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ASU Electronic Theses and Dissertations


This collection includes most of the ASU Theses and Dissertations from 2011 to present. ASU Theses and Dissertations are available in downloadable PDF format; however, a small percentage of items are under embargo. Information about the dissertations/theses includes degree information, committee members, an abstract, supporting data or media.

In addition to the electronic theses found in the ASU Digital Repository, ASU Theses and Dissertations can be found in the ASU Library Catalog.

Dissertations and Theses granted by Arizona State University are archived and made available through a joint effort of the ASU Graduate College and the ASU Libraries. For more information or questions about this collection contact or visit the Digital Repository ETD Library Guide or contact the ASU Graduate College at gradformat@asu.edu.


Currently in the US, many patients with cancer do not benefit from the population-based screening, due to challenges associated with the existing cancer screening scheme. Blood-based diagnostic assays have the potential to detect diseases in a non-invasive way. Proteins released from small early tumors may only be present intermittently and get diluted to tiny concentrations in the blood, making them difficult to use as biomarkers. However, they can induce autoantibody (AAb) responses, which can amplify the signal and persist in the blood even if the antigen is gone. Circulating autoantibodies is a promising class of molecules that have potential to …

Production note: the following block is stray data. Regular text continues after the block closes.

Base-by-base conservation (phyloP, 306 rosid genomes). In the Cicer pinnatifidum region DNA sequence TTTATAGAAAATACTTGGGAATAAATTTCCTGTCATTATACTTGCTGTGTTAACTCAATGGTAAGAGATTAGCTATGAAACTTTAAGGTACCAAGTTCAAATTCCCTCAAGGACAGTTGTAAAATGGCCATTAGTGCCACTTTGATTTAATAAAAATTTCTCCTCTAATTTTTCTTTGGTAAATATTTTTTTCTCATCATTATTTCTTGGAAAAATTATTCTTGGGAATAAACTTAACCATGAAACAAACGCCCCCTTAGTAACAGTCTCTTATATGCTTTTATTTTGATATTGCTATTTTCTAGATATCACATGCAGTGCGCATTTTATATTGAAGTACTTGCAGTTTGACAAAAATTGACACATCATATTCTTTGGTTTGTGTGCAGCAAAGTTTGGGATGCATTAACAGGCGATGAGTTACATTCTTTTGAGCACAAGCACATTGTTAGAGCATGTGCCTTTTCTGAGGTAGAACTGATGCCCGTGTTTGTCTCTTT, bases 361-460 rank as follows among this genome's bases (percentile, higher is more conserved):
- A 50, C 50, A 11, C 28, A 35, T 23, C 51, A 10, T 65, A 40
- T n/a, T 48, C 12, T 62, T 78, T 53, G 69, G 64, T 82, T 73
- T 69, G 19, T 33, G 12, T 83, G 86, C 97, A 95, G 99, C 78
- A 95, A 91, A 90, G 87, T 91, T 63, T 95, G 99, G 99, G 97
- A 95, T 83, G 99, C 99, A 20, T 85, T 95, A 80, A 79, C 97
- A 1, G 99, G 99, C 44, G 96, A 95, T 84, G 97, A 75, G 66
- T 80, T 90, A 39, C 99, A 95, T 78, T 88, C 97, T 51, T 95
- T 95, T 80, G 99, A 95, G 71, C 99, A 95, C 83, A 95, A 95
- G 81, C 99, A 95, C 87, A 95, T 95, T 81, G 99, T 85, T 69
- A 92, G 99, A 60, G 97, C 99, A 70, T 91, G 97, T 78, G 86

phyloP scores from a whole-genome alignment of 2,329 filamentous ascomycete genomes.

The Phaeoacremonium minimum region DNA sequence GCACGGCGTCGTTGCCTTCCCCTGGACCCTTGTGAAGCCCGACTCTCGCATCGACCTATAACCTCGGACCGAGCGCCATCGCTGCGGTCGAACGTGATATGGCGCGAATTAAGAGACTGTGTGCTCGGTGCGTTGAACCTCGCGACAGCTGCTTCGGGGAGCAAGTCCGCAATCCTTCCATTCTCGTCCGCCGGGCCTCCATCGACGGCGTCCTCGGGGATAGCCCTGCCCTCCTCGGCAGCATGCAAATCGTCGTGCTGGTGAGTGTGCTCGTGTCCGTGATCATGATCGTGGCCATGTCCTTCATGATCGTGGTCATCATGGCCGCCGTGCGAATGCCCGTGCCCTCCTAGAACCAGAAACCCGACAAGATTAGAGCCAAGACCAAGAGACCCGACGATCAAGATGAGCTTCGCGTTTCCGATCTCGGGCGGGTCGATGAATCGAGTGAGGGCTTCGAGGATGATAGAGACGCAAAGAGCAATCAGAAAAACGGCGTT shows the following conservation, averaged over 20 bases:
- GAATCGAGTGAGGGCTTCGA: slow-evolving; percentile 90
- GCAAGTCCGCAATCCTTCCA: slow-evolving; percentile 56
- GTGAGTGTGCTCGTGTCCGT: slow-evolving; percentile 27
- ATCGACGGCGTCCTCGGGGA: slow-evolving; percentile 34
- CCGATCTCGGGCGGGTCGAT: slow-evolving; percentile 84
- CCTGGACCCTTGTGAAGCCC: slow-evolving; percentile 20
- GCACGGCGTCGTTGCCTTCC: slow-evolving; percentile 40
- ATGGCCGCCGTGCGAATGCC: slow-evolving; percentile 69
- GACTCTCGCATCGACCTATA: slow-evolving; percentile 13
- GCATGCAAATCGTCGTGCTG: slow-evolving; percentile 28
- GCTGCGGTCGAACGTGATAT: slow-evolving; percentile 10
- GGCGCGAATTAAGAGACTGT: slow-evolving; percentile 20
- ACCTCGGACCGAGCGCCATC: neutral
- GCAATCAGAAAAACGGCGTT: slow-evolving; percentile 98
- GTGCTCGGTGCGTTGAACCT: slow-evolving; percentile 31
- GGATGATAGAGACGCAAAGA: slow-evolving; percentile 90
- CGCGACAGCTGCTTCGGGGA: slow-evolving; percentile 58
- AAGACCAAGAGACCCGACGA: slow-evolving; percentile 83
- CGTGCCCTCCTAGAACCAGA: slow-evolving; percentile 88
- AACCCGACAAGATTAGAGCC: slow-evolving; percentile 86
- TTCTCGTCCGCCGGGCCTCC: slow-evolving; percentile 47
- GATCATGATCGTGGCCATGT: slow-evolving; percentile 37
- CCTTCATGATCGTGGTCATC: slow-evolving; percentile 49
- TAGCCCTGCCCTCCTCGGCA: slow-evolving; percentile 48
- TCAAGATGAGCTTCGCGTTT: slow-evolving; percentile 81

Contributors
Wang, Jie, LaBaer, Joshua, Anderson, Karen S, et al.
Created Date
2015

The healthcare system in this country is currently unacceptable. New technologies may contribute to reducing cost and improving outcomes. Early diagnosis and treatment represents the least risky option for addressing this issue. Such a technology needs to be inexpensive, highly sensitive, highly specific, and amenable to adoption in a clinic. This thesis explores an immunodiagnostic technology based on highly scalable, non-natural sequence peptide microarrays designed to profile the humoral immune response and address the healthcare problem. The primary aim of this thesis is to explore the ability of these arrays to map continuous (linear) epitopes. I discovered that using a …

Contributors
Richer, Joshua A., Johnston, Stephen A, Woodbury, Neal, et al.
Created Date
2014